Thanks to Rich Landers for highlighting the dangers that traps pose to nature lovers and their pets (“Dogs vulnerable to Idaho wolf traps,” Dec. 15). Gabrielle Duebendorfer’s dog suffered terribly when its neck was caught in a snare next to the road in an area without signs signaling the presence of traps.
The high usage and lax standards for barbaric leghold traps and snares result in a huge threat to public safety and animal welfare. Trapped animals suffer immensely from their injuries, long periods of distress and usually a sad death. As the Deubendorfer story demonstrates, traps are indiscriminate, so many non-targeted animals are injured or die as collateral damage, including endangered species and family pets.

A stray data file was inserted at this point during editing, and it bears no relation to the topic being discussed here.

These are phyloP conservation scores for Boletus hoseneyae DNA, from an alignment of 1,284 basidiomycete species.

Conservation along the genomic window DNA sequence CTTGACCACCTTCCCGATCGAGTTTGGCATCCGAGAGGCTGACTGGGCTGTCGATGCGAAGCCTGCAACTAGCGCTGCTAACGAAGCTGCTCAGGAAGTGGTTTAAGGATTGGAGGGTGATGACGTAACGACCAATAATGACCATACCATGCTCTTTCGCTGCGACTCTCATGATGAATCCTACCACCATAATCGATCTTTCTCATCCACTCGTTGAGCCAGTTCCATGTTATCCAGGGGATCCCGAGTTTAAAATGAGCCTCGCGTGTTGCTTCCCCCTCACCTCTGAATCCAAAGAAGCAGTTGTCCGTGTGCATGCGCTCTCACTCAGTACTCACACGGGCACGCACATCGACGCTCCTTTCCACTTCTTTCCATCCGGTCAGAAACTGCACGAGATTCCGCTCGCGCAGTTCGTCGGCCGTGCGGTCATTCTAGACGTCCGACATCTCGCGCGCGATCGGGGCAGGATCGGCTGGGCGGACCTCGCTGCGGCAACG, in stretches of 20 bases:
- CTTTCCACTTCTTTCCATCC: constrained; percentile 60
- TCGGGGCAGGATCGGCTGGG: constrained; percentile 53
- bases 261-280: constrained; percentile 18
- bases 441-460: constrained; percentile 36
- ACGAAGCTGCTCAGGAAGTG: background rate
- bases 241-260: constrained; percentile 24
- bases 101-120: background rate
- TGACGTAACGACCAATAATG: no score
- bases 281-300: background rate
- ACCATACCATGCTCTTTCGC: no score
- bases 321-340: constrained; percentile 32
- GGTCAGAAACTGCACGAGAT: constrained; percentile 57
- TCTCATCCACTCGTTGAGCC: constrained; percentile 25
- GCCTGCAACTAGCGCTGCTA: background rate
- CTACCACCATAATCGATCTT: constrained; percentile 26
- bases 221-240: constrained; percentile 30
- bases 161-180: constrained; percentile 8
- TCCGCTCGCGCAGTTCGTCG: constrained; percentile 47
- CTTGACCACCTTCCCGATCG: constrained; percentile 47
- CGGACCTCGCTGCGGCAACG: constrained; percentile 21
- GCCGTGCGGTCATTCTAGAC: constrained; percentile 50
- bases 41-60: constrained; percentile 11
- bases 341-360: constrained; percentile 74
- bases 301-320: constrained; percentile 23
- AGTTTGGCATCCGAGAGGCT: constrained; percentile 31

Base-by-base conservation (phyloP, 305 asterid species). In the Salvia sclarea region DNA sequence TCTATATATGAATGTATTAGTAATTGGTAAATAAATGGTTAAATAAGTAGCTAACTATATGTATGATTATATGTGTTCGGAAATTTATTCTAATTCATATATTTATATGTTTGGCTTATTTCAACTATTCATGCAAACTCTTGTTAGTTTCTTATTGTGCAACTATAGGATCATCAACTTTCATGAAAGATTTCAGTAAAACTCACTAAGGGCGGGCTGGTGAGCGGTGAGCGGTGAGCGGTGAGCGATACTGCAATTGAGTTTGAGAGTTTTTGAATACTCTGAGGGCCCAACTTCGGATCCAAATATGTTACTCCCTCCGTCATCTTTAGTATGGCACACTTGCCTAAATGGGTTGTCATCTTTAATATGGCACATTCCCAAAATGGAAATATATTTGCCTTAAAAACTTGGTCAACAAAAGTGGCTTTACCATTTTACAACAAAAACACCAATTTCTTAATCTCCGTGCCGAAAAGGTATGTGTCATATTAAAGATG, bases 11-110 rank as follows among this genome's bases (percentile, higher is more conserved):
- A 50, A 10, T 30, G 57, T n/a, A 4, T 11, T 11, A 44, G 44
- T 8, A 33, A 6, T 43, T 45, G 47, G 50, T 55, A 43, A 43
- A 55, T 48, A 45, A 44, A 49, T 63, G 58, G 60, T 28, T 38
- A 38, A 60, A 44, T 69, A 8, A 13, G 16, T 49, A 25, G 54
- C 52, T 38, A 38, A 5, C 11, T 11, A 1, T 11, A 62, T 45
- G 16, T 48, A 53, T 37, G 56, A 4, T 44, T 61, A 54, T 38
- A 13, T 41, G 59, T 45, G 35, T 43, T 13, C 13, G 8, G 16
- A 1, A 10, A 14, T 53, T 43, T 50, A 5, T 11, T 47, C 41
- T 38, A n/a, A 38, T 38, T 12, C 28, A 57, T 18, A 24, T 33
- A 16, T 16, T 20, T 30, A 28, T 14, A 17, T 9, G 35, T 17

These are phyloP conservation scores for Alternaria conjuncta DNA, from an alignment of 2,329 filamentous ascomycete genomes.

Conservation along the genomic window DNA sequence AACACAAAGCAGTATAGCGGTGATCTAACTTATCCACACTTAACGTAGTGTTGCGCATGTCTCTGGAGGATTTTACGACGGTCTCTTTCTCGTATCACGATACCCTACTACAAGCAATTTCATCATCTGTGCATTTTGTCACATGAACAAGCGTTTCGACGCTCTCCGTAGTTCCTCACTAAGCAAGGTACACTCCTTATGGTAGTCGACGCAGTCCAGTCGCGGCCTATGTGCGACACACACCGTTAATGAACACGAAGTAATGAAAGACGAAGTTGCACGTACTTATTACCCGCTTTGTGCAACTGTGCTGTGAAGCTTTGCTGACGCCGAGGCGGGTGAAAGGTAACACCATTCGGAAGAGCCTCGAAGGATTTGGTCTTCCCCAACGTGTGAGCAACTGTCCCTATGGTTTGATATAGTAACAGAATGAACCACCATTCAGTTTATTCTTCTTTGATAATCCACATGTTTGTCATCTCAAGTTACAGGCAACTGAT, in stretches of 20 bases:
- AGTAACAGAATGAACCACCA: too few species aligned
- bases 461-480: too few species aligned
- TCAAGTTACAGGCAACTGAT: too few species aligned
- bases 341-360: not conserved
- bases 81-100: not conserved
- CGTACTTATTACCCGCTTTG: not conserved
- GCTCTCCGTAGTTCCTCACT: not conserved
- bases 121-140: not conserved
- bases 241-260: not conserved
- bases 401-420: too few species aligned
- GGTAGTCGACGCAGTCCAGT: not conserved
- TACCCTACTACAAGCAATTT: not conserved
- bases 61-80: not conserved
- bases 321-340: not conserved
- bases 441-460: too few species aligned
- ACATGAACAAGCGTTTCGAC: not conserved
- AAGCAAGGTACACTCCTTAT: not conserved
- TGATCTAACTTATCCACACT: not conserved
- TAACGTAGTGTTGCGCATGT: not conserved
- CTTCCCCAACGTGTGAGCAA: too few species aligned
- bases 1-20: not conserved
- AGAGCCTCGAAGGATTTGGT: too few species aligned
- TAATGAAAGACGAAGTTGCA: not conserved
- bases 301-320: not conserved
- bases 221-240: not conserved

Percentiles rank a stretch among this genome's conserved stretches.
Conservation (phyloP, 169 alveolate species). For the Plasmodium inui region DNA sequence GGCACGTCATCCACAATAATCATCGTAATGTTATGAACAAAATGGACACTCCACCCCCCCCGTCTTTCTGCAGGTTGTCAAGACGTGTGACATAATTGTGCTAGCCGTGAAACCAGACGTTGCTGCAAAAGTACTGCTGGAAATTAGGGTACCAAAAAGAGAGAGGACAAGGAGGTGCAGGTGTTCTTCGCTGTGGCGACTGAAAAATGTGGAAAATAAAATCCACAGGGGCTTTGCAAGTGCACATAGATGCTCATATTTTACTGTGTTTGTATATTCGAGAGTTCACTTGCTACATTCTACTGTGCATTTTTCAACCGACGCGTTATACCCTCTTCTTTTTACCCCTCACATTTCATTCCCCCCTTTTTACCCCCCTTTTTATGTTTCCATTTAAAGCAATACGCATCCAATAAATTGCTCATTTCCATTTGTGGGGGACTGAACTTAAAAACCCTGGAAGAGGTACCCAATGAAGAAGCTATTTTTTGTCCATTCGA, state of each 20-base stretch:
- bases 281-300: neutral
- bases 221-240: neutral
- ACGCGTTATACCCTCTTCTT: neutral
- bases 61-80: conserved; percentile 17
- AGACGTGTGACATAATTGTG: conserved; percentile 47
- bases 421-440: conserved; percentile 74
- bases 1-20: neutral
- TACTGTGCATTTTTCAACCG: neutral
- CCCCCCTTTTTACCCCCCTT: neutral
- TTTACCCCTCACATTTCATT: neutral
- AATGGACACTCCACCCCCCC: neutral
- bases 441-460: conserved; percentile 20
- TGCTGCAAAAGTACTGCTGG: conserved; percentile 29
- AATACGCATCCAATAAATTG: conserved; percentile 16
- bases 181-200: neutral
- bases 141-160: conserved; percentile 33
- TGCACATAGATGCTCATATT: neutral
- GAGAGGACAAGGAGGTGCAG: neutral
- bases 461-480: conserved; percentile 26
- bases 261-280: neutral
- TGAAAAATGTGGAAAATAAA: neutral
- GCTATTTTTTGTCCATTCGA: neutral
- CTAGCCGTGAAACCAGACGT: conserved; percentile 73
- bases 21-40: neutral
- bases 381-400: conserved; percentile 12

Born Free USA maintains a database of trapping incidents that details hundreds of tragic instances of pets severely injured or killed. Just earlier this month, a dog was caught in a leg-hold trap along his guardian’s fence line in Howe, Idaho.
Outlawing traps, at least within a wide margin of popular trails, would be a crucial step toward ending this cruelty. For the sake of domestic and wild animals alike, I hope legislators will consider compassionate legislation to prohibit or severely limit trapping opportunities in Idaho.